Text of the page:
MR. MCLAUGHLIN: What you would wind up with is a fundamentalist, extremist state --

MS. CLIFT: Exactly.

MR. MCLAUGHLIN: -- a la Iran, because the Shi'ites would control the election.

MR. BLANKLEY: No, the leading Shi'ite cleric is arguing for some separation of church and state in a surprising way -- Sistani, or something like that. And so, no, I think --

MR. MCLAUGHLIN: Do you think that would control it; that that would prevent it from becoming a theocracy?

MR. BLANKLEY: He is the leading cleric voice in the country.

MR. BUCHANAN: John, you'd have Shi'ites split between Sadr and the moderates, who are with us. You'd have the Sunnis split between the Saddamites and those who agree with us. And the Kurds would have their two groups, and they'd be basically pro-America.

MR. BLANKLEY: Keep in mind that Iraq has been a somewhat secular country under the Ba'athist rule for a long time. And although there's strong fundamentalist instincts, there are also countervailing ones. And I think there's a reasonable chance that you could have something other than a truly fundamentalist state.

MS. CLIFT: The point is, we can't stay and baby-sit their new government, and this administration isn't getting out.

MR. O'DONNELL: Well, that's exactly what we're going to do. That's exactly what we're going to do.

MS. CLIFT: But the big question is, are we any safer because of that intervention in Iraq?


MS. CLIFT: I don't think so.

MR. BUCHANAN: John, do you know what they need? One strong leader.

MR. MCLAUGHLIN: You mean, Saddam, where are you when we really need you? (Laughter.)

MR. BUCHANAN: No, I mean they've got to -- look, you -- to run a war, which they're going to be in, I think they need a strong leader backed by the United States. I don't think any constituent assembly is going to do it.

MR. MCLAUGHLIN: Pat, there is no one -- there's no one that can control that kind of action.

MS. CLIFT: That's why the United States is destined for failure. Right.

MR. MCLAUGHLIN: You permit elections over there, you're going to have the Shi'ites voting en masse, and then you have an Islamic republic, a la Iran.

MR. BUCHANAN: An assembly can't run a war. You need a leader.

MR. MCLAUGHLIN: Okay, the human toll: U.S. military dead to date, 399; wounded, injured and sick, 8,828.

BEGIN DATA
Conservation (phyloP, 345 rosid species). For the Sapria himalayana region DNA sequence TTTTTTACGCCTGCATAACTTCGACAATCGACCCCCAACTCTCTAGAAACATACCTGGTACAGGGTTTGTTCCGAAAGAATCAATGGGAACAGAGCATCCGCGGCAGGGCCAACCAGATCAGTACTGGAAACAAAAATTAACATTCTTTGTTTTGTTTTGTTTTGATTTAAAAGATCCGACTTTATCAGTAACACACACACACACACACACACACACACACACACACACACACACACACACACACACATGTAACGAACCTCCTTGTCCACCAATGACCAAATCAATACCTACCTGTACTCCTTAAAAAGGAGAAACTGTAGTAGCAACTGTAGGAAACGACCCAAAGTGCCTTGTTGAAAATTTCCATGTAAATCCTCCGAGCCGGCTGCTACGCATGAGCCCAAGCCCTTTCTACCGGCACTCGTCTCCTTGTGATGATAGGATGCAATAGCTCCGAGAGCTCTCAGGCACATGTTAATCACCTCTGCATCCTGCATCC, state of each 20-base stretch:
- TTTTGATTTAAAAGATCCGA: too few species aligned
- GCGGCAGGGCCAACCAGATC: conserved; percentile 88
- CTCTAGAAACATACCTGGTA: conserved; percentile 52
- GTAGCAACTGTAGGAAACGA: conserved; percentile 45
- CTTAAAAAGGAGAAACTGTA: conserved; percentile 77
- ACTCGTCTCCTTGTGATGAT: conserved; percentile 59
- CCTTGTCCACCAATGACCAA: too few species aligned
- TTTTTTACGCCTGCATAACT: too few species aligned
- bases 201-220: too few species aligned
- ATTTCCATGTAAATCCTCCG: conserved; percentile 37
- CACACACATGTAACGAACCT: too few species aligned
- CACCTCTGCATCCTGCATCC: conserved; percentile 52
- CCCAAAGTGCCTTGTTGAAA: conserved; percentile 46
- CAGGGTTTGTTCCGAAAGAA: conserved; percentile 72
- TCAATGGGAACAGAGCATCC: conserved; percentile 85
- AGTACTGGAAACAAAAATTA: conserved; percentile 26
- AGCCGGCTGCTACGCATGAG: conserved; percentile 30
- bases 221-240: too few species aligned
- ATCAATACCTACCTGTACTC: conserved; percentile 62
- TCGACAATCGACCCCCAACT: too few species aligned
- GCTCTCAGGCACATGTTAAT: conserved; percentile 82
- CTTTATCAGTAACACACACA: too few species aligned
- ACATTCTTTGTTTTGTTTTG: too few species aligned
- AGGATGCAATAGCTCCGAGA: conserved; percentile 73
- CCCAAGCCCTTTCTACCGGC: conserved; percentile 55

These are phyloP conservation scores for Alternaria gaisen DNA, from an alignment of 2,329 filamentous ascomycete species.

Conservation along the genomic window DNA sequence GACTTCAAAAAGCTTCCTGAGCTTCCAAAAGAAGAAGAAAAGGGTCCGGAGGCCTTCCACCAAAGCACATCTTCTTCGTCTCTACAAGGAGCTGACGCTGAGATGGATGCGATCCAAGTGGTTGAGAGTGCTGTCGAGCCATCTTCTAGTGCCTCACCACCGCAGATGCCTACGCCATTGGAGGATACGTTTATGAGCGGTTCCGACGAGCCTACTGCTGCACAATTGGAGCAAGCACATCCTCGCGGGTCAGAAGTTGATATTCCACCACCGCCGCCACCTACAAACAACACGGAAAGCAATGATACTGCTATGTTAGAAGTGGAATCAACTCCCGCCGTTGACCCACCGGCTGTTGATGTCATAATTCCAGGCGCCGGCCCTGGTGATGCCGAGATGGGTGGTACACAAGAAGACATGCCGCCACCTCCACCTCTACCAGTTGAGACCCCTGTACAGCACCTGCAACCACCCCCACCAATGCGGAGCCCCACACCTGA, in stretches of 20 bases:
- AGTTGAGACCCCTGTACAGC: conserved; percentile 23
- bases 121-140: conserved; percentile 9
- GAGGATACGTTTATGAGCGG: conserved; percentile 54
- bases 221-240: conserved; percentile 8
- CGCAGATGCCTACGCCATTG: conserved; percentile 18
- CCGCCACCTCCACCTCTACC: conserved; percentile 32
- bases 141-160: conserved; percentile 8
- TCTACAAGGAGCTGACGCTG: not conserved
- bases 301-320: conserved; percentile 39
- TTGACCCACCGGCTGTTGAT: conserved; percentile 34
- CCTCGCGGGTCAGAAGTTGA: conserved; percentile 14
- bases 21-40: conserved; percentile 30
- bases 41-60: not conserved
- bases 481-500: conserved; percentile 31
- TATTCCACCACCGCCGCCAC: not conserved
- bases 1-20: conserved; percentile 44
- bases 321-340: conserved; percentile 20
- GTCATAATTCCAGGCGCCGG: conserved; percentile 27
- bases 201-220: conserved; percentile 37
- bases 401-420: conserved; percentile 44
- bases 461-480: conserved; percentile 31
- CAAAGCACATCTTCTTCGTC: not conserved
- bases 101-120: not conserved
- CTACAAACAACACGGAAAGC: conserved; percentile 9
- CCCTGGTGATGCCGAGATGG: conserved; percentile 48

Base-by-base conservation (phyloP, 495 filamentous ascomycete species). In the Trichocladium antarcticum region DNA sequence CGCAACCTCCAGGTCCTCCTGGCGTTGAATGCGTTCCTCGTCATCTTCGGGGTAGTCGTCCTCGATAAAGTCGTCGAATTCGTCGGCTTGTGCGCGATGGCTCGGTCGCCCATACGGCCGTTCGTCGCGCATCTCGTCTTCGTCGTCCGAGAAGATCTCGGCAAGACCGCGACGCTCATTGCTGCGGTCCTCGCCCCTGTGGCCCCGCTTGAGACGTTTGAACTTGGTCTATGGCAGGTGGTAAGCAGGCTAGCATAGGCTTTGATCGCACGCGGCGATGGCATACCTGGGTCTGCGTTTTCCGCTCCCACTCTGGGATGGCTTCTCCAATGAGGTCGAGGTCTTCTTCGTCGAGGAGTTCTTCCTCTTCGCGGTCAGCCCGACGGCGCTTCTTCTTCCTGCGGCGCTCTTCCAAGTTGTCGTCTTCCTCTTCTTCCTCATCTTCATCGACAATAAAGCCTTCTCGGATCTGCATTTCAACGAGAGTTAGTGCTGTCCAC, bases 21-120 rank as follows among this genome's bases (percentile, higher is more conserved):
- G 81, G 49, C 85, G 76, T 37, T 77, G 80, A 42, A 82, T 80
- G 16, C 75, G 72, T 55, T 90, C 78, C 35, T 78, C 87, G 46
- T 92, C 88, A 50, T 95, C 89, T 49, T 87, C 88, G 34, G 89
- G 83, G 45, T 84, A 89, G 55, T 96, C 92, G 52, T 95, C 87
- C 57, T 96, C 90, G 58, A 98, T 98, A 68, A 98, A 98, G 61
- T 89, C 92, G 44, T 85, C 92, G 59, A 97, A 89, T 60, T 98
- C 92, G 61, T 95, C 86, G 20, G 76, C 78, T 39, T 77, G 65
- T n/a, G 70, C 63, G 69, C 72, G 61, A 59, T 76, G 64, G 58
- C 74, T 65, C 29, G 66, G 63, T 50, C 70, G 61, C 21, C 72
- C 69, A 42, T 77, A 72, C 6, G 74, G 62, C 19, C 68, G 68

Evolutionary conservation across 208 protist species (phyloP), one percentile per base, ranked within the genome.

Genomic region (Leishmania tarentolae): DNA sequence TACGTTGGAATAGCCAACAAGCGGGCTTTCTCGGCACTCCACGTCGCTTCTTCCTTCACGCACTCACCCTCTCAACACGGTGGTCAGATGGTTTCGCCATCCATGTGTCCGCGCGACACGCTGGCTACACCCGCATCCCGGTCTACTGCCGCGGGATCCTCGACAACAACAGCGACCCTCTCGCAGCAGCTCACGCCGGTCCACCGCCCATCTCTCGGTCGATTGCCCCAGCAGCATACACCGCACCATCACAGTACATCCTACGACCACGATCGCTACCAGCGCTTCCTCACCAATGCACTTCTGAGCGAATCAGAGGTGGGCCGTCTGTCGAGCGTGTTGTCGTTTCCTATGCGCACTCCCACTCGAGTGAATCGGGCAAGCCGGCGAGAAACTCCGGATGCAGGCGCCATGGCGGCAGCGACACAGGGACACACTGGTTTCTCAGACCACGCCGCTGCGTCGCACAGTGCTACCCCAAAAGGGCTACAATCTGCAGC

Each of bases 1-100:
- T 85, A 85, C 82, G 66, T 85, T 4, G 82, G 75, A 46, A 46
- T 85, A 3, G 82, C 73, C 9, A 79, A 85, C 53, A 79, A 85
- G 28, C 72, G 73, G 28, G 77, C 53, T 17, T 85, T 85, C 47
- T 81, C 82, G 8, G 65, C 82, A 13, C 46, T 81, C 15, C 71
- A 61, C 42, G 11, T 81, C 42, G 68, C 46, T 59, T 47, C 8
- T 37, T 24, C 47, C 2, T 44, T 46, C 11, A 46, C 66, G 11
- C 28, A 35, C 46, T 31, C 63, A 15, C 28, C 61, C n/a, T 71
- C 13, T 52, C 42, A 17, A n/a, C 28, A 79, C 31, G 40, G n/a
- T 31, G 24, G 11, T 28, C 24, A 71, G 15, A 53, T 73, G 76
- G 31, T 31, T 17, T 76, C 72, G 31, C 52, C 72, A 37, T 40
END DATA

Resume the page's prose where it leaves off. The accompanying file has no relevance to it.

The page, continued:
Exit question: Is Bush's Iraq policy adrift, or are this week's adjustments through Bremer to the military and political strategy only corrections to the original course?

MR. BUCHANAN: No, he has a brand new strategy, but it's based on reaction to the new war he found we are in.

MR. MCLAUGHLIN: What's the strategy?

MR. BUCHANAN: The strategy is just what I described it. They're going to transfer power quickly, transfer military over to the Iraqis --

MR. MCLAUGHLIN: Accelerate the Iraqization, is that the policy?

MR. BUCHANAN: They're going to bring our soft targets out and they're going to fight the war.


MS. CLIFT: Well, the situation is far worse than they publicly acknowledge. And to have the same crowd that created the mess immediately after the war to now redesign the strategy I think is not going to fix it.

MR. MCLAUGHLIN: Do you think it's a -- it does show that his policy is adrift, and what he is doing is he is shifting to a new policy, hoping it will work --

MS. CLIFT: Right.

MR. MCLAUGHLIN: -- which is rapid, accelerated Iraqization.

MS. CLIFT: It might have worked two months ago.

MR. BLANKLEY: I think we're in a period of some experimentation. I'm not convinced that the -- what we're calling the "new" policy today will be the new policy a week or a month from now. I think it's something like how FDR dealt with the Depression. He experimented; he dealt with problems that wouldn't go away. He eventually worked through it. I think that we're going to see a period of evolving efforts.

MS. CLIFT: There's no glimmer of FDR in this anywhere! (Laughs.)

MR. MCLAUGHLIN: I want you to answer the question, but I want to ask you another question before you leave, and that is, with this Operation Iron Hammer, which Rumsfeld has introduced, where you've got the heavy bombs flying again, extremely heavy bombardment, do you think that that could create an impact over there that would be far more destructive than whatever hope he hopes to get out of it? Namely, would it inflame the population? If one of those bombs goes -- when they see all of this happening, does it -- and somebody is wounded by it, don't you think that creates an opposite reaction?